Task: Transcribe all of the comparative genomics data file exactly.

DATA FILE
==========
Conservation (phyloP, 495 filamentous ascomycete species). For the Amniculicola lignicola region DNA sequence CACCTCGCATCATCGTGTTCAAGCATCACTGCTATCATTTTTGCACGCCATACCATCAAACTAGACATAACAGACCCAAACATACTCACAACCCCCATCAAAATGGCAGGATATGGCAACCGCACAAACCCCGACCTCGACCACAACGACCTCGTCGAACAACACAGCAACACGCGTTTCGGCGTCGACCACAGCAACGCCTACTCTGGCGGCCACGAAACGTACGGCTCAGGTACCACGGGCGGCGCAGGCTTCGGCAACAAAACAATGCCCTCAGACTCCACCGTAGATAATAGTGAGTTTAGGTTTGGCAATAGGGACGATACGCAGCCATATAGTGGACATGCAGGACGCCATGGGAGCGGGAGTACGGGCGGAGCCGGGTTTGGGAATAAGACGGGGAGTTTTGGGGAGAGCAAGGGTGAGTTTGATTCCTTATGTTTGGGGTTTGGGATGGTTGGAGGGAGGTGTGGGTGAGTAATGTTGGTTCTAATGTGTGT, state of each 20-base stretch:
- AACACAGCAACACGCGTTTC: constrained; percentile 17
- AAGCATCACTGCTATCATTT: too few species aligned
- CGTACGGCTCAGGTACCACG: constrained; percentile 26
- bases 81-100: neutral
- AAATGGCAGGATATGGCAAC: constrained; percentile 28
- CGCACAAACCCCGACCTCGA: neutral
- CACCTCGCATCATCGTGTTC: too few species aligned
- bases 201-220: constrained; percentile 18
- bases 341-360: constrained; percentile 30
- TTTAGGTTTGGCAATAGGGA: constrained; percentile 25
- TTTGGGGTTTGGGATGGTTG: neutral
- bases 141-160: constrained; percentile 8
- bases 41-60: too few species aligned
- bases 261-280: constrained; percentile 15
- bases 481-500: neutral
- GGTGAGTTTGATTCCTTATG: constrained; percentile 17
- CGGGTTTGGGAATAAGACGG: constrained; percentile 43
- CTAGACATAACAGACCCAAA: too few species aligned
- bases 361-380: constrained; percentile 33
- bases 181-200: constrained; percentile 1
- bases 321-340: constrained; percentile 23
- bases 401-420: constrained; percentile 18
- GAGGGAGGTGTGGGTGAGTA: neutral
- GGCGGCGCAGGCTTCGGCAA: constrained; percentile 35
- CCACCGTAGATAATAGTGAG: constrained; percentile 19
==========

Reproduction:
Conservation (phyloP, 495 filamentous ascomycete species). For the Amniculicola lignicola region DNA sequence CACCTCGCATCATCGTGTTCAAGCATCACTGCTATCATTTTTGCACGCCATACCATCAAACTAGACATAACAGACCCAAACATACTCACAACCCCCATCAAAATGGCAGGATATGGCAACCGCACAAACCCCGACCTCGACCACAACGACCTCGTCGAACAACACAGCAACACGCGTTTCGGCGTCGACCACAGCAACGCCTACTCTGGCGGCCACGAAACGTACGGCTCAGGTACCACGGGCGGCGCAGGCTTCGGCAACAAAACAATGCCCTCAGACTCCACCGTAGATAATAGTGAGTTTAGGTTTGGCAATAGGGACGATACGCAGCCATATAGTGGACATGCAGGACGCCATGGGAGCGGGAGTACGGGCGGAGCCGGGTTTGGGAATAAGACGGGGAGTTTTGGGGAGAGCAAGGGTGAGTTTGATTCCTTATGTTTGGGGTTTGGGATGGTTGGAGGGAGGTGTGGGTGAGTAATGTTGGTTCTAATGTGTGT, state of each 20-base stretch:
- AACACAGCAACACGCGTTTC: constrained; percentile 17
- AAGCATCACTGCTATCATTT: too few species aligned
- CGTACGGCTCAGGTACCACG: constrained; percentile 26
- bases 81-100: neutral
- AAATGGCAGGATATGGCAAC: constrained; percentile 28
- CGCACAAACCCCGACCTCGA: neutral
- CACCTCGCATCATCGTGTTC: too few species aligned
- bases 201-220: constrained; percentile 18
- bases 341-360: constrained; percentile 30
- TTTAGGTTTGGCAATAGGGA: constrained; percentile 25
- TTTGGGGTTTGGGATGGTTG: neutral
- bases 141-160: constrained; percentile 8
- bases 41-60: too few species aligned
- bases 261-280: constrained; percentile 15
- bases 481-500: neutral
- GGTGAGTTTGATTCCTTATG: constrained; percentile 17
- CGGGTTTGGGAATAAGACGG: constrained; percentile 43
- CTAGACATAACAGACCCAAA: too few species aligned
- bases 361-380: constrained; percentile 33
- bases 181-200: constrained; percentile 1
- bases 321-340: constrained; percentile 23
- bases 401-420: constrained; percentile 18
- GAGGGAGGTGTGGGTGAGTA: neutral
- GGCGGCGCAGGCTTCGGCAA: constrained; percentile 35
- CCACCGTAGATAATAGTGAG: constrained; percentile 19